Using findings to make recommendations for action to reduce social inequalities in health
Agénor M, Bailey Z, Krieger N, Austin SB, Gottlieb BR. Exploring the health care and cervical cancer screening experiences of black lesbian, bisexual, and queer women: the role of patient-provider. Women & Health 2015:55;717-736.
Madina Agénor is a social epidemiologist based in the USA specialising in sexual and reproductive health. Using secondary quantitative data from a large national survey, Agénor and her colleagues (2015: 728-730) observed lower uptake of cervical cancer screening among black lesbian, bisexual and queer (LBQ) women relative to black heterosexual women.
Her work offers an excellent example of how research findings can inform recommendations for action to reduce social inequalities in health. These included:
During the clinical encounter
Providers should take the time to build a relationship with black LBQ women by getting to know them as individuals and asking non-judgmental questions about their lives, and should avoid making heteronormative assumptions about women’s sexual orientation and take the initiative to ask non-heterosexist questions about their sexual activity, female and male sexual partners (both past and current), and sexual behavior (both past and current).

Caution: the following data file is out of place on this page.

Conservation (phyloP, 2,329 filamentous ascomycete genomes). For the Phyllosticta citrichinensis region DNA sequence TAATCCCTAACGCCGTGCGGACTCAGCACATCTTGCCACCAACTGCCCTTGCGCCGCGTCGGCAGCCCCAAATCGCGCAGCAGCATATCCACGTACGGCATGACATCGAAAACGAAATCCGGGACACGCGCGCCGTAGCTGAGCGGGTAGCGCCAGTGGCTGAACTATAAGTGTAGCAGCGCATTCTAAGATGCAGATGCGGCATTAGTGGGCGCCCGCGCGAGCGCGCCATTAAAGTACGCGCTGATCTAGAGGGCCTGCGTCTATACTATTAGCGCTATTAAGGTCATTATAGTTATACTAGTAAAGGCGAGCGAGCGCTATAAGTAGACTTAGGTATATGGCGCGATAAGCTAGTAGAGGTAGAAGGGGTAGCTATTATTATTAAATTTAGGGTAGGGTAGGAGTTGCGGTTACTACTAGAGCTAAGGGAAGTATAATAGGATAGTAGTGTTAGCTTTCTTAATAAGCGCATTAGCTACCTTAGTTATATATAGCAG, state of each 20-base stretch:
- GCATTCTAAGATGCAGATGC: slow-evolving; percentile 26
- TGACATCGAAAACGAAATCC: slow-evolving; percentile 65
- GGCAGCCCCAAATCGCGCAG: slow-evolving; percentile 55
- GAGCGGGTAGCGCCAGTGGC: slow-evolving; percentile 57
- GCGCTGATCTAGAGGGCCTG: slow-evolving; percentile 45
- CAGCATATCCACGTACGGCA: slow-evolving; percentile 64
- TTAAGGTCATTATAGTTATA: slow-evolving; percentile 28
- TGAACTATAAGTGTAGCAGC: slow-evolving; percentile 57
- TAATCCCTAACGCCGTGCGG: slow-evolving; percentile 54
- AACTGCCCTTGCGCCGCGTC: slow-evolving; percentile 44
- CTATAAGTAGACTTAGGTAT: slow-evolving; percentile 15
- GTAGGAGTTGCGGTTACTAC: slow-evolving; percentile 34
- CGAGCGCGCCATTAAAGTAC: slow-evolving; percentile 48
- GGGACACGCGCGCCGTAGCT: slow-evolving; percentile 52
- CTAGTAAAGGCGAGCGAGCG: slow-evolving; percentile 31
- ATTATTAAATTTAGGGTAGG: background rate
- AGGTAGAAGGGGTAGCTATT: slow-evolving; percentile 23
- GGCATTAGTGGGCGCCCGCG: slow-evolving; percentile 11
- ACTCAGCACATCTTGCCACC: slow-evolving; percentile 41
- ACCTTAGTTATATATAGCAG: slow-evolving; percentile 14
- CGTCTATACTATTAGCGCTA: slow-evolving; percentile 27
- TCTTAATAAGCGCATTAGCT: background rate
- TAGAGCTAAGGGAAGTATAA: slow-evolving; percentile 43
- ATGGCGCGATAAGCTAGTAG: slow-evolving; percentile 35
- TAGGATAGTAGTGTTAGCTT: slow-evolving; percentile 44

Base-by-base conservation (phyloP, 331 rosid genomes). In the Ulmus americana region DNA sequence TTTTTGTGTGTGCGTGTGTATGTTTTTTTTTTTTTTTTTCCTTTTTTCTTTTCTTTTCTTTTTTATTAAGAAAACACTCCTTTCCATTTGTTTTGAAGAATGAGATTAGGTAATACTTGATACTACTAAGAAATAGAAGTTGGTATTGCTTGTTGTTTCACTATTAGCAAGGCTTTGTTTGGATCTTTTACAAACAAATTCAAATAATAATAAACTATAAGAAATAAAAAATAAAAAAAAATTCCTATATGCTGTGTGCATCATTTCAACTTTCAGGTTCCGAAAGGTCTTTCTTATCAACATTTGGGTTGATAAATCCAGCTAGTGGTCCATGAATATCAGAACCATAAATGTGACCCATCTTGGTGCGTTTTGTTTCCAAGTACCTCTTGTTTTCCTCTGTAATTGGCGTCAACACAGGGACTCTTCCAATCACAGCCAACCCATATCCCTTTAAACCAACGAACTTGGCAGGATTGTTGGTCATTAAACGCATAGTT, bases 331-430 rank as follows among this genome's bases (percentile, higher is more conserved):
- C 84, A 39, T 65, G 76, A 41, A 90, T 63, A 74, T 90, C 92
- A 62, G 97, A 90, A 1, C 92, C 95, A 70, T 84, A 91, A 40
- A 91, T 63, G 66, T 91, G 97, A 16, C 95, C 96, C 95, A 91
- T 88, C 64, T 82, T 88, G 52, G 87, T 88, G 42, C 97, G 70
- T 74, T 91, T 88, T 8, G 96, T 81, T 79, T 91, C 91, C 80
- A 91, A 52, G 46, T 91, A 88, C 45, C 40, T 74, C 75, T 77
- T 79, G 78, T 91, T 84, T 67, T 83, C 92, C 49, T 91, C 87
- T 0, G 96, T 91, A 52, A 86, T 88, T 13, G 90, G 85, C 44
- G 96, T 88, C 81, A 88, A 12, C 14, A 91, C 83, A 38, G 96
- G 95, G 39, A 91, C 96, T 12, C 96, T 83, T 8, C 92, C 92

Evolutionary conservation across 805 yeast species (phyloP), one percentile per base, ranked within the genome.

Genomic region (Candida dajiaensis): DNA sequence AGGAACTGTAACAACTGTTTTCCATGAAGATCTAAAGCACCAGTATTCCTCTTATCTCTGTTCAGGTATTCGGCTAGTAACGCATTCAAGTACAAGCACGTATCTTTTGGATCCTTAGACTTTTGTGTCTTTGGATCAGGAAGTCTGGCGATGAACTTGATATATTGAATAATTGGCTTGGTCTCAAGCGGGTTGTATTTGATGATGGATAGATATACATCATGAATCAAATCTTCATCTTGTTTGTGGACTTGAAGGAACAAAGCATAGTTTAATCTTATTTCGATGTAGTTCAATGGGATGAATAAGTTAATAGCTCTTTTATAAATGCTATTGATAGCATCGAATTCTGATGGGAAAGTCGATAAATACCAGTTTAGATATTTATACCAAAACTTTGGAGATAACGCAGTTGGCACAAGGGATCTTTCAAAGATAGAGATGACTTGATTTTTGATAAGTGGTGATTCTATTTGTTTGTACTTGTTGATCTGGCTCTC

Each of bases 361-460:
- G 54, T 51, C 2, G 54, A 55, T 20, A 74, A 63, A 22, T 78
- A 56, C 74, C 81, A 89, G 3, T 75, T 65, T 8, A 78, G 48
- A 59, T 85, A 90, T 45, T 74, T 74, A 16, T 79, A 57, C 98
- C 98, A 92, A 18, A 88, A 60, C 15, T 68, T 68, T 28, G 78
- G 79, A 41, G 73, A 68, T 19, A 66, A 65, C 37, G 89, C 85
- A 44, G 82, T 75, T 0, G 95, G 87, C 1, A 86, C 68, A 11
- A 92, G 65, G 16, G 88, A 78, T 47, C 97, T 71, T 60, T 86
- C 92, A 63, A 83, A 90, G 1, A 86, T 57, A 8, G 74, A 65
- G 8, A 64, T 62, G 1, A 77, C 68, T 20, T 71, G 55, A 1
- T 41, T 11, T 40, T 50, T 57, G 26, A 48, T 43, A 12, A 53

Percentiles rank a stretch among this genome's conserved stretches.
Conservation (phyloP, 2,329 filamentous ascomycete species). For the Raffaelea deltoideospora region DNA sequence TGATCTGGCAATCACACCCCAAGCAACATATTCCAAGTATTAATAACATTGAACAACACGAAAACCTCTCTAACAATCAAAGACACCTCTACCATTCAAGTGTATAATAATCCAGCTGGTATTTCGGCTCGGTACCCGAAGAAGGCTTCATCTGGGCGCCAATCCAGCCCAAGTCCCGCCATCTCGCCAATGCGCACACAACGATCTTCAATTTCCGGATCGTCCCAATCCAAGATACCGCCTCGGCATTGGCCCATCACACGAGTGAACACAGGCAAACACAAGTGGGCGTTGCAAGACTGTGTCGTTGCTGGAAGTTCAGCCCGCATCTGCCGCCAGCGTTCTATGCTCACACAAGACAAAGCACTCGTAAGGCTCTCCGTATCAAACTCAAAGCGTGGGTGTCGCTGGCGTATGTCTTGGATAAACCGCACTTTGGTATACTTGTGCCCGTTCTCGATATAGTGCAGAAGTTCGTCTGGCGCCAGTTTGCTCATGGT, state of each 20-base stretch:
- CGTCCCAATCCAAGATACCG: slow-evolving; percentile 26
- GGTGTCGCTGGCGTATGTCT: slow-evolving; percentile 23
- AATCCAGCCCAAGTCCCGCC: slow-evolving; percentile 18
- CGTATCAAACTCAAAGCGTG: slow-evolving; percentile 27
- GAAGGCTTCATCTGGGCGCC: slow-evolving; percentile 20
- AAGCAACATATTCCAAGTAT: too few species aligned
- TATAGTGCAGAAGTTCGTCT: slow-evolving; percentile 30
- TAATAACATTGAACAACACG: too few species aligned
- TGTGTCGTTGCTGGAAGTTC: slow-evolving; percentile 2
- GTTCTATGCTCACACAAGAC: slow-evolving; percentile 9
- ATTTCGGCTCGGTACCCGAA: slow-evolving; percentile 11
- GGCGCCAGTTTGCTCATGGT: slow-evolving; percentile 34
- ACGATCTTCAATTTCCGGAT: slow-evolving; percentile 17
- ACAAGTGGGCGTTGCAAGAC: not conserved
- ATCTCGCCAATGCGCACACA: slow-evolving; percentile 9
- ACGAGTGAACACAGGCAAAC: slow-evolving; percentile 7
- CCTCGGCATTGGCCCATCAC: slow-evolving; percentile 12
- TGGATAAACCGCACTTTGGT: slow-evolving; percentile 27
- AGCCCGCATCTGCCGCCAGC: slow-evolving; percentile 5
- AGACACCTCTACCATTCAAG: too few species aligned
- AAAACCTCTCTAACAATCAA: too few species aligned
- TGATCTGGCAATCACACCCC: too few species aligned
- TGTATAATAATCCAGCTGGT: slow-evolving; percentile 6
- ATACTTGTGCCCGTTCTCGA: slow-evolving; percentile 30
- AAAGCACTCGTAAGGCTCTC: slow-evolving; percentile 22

Education and continued professional development
General practitioners and ob/gyns alike should receive training in LBQ women’s sexuality and sexual health during medical or nursing school, residency, and continuing education. Health care education programs should train clinicians in the area of anti-sexist, anti-racist, and anti-classist, patient-centered communication that reflects an understanding of and respect for women, people of color, and low-income individuals and fosters comfort, safety, and trust among patients from marginalized groups.
Expanding the diversity of the workforce
Given many black LBQ women’s preference for black and/or LBQ female providers, health care institutions should focus on increasing the supply of women of color and LBQ clinicians in the U.S. by facilitating access to medical and nursing education among populations who are marginalized as a result of their gender, race/ethnicity, sexual orientation, and/or social class.
This work also illustrates the importance of integrating intersecting dimensions of inequalities in research questions and shows options for exploring structural drivers of unequal experiences when relevant data are not available in secondary data sources (HIAT section 4).